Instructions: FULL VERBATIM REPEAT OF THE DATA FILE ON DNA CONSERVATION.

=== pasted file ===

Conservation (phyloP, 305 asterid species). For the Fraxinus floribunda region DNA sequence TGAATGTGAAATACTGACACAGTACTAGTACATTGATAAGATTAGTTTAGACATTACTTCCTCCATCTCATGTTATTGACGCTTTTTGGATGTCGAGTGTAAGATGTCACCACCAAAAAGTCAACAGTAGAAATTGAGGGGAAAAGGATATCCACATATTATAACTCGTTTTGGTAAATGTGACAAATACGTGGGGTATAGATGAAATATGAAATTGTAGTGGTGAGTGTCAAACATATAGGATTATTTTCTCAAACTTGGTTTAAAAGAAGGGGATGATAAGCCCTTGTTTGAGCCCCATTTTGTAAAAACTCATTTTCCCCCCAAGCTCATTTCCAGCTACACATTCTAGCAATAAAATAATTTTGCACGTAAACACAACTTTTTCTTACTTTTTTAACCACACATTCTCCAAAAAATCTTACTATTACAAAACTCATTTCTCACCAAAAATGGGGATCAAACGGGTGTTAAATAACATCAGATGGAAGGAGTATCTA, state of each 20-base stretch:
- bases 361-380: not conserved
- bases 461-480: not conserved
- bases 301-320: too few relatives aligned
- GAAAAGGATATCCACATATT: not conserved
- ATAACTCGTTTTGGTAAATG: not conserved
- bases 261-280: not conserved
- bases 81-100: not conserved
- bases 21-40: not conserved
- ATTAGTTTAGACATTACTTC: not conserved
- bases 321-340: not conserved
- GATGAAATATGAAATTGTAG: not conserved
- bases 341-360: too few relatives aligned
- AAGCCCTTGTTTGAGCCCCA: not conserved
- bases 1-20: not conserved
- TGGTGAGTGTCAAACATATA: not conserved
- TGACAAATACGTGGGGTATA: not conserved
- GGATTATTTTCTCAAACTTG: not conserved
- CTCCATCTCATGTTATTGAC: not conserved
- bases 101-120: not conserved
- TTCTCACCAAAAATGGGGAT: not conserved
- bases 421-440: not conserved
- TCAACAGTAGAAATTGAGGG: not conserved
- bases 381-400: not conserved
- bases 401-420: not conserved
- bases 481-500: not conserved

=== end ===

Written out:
Conservation (phyloP, 305 asterid species). For the Fraxinus floribunda region DNA sequence TGAATGTGAAATACTGACACAGTACTAGTACATTGATAAGATTAGTTTAGACATTACTTCCTCCATCTCATGTTATTGACGCTTTTTGGATGTCGAGTGTAAGATGTCACCACCAAAAAGTCAACAGTAGAAATTGAGGGGAAAAGGATATCCACATATTATAACTCGTTTTGGTAAATGTGACAAATACGTGGGGTATAGATGAAATATGAAATTGTAGTGGTGAGTGTCAAACATATAGGATTATTTTCTCAAACTTGGTTTAAAAGAAGGGGATGATAAGCCCTTGTTTGAGCCCCATTTTGTAAAAACTCATTTTCCCCCCAAGCTCATTTCCAGCTACACATTCTAGCAATAAAATAATTTTGCACGTAAACACAACTTTTTCTTACTTTTTTAACCACACATTCTCCAAAAAATCTTACTATTACAAAACTCATTTCTCACCAAAAATGGGGATCAAACGGGTGTTAAATAACATCAGATGGAAGGAGTATCTA, state of each 20-base stretch:
- bases 361-380: not conserved
- bases 461-480: not conserved
- bases 301-320: too few relatives aligned
- GAAAAGGATATCCACATATT: not conserved
- ATAACTCGTTTTGGTAAATG: not conserved
- bases 261-280: not conserved
- bases 81-100: not conserved
- bases 21-40: not conserved
- ATTAGTTTAGACATTACTTC: not conserved
- bases 321-340: not conserved
- GATGAAATATGAAATTGTAG: not conserved
- bases 341-360: too few relatives aligned
- AAGCCCTTGTTTGAGCCCCA: not conserved
- bases 1-20: not conserved
- TGGTGAGTGTCAAACATATA: not conserved
- TGACAAATACGTGGGGTATA: not conserved
- GGATTATTTTCTCAAACTTG: not conserved
- CTCCATCTCATGTTATTGAC: not conserved
- bases 101-120: not conserved
- TTCTCACCAAAAATGGGGAT: not conserved
- bases 421-440: not conserved
- TCAACAGTAGAAATTGAGGG: not conserved
- bases 381-400: not conserved
- bases 401-420: not conserved
- bases 481-500: not conserved